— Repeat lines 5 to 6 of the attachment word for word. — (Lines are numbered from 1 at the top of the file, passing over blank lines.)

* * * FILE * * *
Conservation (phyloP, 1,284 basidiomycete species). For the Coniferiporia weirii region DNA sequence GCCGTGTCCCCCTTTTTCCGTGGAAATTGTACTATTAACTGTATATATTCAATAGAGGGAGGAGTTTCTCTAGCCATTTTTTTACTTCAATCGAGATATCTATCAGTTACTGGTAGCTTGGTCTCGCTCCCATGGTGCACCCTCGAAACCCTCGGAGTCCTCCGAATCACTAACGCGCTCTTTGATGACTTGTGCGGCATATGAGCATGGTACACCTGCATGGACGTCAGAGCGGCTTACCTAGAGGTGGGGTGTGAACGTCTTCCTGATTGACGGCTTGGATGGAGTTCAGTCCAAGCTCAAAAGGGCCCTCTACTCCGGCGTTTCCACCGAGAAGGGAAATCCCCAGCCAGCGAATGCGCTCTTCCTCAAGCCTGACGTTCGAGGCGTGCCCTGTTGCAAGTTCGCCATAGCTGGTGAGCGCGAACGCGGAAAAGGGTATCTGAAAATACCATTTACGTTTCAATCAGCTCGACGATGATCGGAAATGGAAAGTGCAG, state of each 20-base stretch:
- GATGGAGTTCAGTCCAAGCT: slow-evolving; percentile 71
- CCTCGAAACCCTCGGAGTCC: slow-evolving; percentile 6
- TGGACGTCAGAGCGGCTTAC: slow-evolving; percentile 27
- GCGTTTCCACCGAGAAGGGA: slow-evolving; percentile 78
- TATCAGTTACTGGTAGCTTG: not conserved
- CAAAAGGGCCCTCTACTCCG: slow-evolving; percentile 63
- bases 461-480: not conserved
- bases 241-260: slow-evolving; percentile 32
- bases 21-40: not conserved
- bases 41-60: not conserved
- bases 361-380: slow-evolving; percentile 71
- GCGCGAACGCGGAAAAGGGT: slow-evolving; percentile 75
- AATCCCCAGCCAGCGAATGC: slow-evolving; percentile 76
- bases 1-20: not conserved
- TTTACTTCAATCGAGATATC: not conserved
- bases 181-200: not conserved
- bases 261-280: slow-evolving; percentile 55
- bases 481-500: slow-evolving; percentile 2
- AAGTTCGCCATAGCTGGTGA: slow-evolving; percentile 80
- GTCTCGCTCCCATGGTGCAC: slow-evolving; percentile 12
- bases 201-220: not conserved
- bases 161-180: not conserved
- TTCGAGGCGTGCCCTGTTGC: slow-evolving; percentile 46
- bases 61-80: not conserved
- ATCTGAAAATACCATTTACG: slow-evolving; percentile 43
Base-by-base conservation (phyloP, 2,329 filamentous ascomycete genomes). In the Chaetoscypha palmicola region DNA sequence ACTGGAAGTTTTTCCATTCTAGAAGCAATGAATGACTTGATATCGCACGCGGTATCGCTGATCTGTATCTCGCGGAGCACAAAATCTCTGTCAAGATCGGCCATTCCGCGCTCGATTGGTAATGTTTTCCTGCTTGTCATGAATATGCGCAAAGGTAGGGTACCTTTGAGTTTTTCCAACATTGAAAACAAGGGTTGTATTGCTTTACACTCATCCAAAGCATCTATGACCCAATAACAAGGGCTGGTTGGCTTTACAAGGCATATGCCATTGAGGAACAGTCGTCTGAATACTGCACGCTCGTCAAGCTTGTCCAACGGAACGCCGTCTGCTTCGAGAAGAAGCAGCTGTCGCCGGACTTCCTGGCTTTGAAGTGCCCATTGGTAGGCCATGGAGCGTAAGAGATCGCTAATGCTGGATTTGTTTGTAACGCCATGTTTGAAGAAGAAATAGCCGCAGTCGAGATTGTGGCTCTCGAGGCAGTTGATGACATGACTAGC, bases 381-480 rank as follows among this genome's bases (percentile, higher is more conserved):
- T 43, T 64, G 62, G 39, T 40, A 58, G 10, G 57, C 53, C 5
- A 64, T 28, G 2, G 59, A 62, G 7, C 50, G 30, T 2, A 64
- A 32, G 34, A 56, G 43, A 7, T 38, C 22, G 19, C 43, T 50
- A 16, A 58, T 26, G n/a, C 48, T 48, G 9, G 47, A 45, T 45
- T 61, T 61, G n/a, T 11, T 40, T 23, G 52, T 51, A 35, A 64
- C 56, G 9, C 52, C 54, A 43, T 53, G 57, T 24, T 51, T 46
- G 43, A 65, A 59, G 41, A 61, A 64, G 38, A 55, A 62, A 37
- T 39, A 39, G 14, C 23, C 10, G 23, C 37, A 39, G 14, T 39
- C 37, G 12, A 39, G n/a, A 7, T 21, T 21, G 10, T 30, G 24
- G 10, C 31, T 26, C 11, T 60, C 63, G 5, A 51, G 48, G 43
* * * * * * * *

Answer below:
- GCGTTTCCACCGAGAAGGGA: slow-evolving; percentile 78
- TATCAGTTACTGGTAGCTTG: not conserved